## How perform you fly a hot-air balloon?

You launch a hot air balloon by unwrapping the envelope and laying it alengthy theground. You tie it to your burners and basket and use a huge fan toinflate it via cold air. When that"s done, you rerelocate the fan andusage the burners to warm the air till it"s hot enough to lift you offthe ground. Once you"re airborne, all you can really regulate iswhether the balloon rises or falls: you can go up by turning on theburners to heat the air in the envelope; you have the right to go dvery own byopening the parachute vent to permit warm air to escape and also cool air torush in to take its place. So up and also dvery own is straightforward, but what aboutsteering? Once you"ve mastered ballooning, you"ll find you deserve to movesideways (very crudely) by making the balloon rise or fall so itcatches air currental fees (light winds or breezes) blowing in thedirection in which you want to take a trip. But it"s all a little hit-and-miss—andone of the joys of hot-air ballooning is that you never rather recognize wright here you"regoing to go!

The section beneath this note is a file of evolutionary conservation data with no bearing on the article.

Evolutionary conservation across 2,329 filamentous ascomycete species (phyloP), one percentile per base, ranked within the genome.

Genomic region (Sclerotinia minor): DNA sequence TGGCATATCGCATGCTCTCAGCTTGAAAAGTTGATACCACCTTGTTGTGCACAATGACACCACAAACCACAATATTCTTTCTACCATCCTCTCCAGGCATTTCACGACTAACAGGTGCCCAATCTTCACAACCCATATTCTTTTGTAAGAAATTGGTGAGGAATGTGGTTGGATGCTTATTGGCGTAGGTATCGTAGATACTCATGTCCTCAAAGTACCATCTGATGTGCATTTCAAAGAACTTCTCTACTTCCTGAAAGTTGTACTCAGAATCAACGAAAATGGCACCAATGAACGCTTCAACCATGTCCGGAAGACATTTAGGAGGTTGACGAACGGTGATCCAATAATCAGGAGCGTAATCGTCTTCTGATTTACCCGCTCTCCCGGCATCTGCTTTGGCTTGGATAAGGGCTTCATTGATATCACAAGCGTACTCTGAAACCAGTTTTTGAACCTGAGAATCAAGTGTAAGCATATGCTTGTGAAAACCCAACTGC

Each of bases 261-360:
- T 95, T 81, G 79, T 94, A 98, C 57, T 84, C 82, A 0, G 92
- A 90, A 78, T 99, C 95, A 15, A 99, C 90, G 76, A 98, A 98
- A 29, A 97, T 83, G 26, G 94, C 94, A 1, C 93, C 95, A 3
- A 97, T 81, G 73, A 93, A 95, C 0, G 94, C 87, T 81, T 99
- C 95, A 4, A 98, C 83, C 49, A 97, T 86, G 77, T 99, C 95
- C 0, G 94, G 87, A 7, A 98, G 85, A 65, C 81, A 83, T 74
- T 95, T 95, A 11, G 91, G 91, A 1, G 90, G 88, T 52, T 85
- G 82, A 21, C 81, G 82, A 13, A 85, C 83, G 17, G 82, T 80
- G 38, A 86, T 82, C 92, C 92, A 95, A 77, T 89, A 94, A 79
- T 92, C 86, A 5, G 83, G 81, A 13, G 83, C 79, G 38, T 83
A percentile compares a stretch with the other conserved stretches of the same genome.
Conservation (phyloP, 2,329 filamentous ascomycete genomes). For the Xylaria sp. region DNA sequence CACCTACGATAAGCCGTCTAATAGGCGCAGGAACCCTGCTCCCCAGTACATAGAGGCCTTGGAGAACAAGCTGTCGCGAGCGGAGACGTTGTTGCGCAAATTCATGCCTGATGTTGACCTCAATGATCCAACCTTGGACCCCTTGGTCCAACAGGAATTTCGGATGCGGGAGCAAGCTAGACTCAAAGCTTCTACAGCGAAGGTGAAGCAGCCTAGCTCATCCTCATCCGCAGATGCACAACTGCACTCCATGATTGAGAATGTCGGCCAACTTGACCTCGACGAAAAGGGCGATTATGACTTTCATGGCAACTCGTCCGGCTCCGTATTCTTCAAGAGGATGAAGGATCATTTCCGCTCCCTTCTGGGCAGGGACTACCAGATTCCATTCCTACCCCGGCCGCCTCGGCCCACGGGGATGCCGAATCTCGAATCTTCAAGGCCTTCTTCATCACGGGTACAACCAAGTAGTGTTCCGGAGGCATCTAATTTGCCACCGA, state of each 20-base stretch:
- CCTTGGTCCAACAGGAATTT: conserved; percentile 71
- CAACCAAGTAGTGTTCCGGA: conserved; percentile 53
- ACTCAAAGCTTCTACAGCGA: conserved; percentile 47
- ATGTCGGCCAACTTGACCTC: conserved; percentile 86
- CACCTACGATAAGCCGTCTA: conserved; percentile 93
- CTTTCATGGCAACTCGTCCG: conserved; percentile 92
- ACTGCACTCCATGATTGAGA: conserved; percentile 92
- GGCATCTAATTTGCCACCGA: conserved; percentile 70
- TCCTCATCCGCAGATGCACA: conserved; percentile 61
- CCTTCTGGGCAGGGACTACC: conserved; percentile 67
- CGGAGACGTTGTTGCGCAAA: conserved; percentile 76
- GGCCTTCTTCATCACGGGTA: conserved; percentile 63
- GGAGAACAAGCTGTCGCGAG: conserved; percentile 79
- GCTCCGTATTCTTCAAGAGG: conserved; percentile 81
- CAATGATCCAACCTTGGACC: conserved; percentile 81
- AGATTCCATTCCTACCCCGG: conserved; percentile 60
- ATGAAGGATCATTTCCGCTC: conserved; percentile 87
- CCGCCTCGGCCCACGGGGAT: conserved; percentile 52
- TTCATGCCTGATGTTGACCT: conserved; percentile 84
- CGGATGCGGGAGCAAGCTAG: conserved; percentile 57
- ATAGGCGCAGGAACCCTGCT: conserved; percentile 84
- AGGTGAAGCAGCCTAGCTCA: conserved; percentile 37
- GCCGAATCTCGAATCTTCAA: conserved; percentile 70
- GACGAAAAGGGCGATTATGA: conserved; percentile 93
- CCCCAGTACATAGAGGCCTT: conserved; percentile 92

Photo: Left: You have the right to never fairly be sure wbelow a hot-air balloon"s trip will certainly end.Right: Nopoint says a hot-air balloon has to be... balloon-shaped!Photos taken at the Albuquerque Balloon Fiesta. Left photo byTom Schida courtesy of NASA;right photo by Jay Levine courtesy of NASA.

## High-altitude ballooning

Sweeping gracefully over the neighborhood landscape is one thing, yet what about gliding over the ocean or soaringover mountains? The more extreme your voyage, the more excessive the balloon you needto arrive in one piece! Modern high-altitude balloons, prefer theBreitling Orbiter,look favor something out of room science; in the at an early stage days of aviation, lacking accessibility tohigh-tech products and also modern technology, brave pioneers had actually to use sheer ingenuity toprotect themselves rather. Back in 1925, aviation pioneerRalph Hazlett Upchild emerged this boosted balloon, with some amazing features for making long, record-breaking voyeras at high altitudes.

Artwork: An enhanced, high-altitude balloon from the 1920s.From US Patent 1,553,340: Balloon by Ralph Upson, September 15, 1925, courtesy of US Patent and also Tradenote Office.